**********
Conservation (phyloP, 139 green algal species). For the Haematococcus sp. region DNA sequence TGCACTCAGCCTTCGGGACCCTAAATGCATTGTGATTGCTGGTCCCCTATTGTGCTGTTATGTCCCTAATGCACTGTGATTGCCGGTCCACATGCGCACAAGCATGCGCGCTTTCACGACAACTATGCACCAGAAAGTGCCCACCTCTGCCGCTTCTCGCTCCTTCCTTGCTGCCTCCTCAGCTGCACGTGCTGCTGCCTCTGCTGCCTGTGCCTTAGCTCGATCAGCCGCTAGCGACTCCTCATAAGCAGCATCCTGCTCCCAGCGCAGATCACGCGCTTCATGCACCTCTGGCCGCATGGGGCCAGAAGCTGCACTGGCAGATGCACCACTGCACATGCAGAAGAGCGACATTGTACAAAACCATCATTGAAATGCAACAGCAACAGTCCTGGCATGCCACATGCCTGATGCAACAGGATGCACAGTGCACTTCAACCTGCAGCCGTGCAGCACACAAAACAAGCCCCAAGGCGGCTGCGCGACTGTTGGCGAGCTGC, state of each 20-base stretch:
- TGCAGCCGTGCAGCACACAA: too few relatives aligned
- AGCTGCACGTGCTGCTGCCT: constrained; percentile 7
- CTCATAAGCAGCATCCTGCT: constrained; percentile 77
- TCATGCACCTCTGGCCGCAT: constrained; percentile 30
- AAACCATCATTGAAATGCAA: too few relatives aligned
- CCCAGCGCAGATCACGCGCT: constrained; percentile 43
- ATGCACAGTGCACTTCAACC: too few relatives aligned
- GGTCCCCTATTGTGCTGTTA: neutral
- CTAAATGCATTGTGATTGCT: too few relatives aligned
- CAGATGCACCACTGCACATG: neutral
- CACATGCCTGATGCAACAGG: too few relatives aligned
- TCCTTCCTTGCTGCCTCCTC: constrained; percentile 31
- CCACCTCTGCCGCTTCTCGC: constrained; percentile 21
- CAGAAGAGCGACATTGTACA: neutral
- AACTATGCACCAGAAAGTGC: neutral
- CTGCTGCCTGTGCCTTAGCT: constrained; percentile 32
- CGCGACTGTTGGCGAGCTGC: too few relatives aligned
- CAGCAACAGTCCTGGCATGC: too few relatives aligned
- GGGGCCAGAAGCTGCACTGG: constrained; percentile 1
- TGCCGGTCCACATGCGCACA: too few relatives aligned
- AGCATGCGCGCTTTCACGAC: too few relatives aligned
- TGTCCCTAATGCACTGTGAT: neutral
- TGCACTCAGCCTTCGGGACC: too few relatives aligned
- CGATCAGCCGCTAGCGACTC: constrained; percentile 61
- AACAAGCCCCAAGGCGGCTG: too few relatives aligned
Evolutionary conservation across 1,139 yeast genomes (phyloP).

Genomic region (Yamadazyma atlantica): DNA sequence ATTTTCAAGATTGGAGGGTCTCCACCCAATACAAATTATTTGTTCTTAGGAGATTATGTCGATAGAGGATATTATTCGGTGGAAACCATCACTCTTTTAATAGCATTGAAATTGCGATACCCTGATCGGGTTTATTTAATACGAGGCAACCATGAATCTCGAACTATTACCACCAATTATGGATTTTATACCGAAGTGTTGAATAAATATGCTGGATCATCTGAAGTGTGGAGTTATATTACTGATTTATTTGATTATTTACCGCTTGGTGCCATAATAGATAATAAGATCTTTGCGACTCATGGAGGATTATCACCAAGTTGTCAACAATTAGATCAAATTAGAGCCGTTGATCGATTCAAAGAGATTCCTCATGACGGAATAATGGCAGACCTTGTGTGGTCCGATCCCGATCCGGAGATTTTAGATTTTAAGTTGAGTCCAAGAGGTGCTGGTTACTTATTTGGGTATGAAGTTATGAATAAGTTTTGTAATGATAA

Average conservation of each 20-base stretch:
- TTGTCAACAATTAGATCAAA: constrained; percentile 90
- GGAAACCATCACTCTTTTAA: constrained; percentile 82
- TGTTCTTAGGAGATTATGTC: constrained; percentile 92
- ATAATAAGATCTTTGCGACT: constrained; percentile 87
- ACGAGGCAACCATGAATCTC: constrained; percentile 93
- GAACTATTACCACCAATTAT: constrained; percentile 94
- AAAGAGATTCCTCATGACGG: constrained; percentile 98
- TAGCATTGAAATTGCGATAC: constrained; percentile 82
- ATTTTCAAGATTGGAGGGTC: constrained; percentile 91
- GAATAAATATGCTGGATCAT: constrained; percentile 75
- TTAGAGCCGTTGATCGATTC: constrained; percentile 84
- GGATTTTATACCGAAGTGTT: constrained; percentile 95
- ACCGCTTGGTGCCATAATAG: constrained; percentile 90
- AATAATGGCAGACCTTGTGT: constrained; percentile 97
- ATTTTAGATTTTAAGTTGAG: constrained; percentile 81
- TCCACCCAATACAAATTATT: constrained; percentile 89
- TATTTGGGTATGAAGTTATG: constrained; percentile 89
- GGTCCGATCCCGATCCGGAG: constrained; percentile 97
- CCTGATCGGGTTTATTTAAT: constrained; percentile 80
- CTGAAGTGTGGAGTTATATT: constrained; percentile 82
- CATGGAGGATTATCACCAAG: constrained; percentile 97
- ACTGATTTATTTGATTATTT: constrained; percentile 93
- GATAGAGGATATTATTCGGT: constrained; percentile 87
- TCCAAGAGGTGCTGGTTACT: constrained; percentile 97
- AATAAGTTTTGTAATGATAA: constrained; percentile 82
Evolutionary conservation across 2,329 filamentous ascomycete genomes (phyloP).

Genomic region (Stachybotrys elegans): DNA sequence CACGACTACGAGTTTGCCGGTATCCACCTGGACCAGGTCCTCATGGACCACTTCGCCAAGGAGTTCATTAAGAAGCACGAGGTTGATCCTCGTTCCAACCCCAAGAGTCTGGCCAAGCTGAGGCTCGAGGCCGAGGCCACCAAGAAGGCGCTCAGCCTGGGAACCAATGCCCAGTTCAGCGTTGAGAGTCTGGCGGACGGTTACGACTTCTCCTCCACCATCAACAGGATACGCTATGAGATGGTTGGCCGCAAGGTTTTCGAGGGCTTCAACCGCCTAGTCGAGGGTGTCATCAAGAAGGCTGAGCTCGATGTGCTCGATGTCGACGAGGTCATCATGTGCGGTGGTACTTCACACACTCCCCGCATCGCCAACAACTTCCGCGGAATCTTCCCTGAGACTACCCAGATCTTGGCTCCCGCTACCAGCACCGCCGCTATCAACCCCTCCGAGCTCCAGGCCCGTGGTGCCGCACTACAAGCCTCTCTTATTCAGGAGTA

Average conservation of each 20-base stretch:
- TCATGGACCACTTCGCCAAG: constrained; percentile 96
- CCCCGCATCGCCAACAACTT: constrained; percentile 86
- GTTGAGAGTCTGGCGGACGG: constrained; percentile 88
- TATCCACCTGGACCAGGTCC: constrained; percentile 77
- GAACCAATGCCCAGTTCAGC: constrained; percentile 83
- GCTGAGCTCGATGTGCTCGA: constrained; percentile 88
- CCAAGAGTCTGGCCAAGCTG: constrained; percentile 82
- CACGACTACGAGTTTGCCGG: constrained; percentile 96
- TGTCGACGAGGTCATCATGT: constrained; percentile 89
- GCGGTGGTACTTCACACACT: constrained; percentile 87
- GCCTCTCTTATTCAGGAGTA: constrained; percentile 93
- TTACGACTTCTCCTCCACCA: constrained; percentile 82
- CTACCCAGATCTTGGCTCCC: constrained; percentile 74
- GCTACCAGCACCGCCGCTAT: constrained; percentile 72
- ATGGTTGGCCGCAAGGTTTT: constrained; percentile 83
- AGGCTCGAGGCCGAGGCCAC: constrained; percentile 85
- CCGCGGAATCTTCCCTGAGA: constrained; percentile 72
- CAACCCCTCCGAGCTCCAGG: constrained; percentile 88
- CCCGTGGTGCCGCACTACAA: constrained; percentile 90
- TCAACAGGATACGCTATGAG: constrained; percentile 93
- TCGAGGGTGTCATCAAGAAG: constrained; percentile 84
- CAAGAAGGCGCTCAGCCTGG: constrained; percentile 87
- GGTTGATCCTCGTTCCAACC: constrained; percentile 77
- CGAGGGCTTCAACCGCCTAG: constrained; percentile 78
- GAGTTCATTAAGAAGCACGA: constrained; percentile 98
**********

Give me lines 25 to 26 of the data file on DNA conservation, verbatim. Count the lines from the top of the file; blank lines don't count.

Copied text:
- CGATCAGCCGCTAGCGACTC: constrained; percentile 61
- AACAAGCCCCAAGGCGGCTG: too few relatives aligned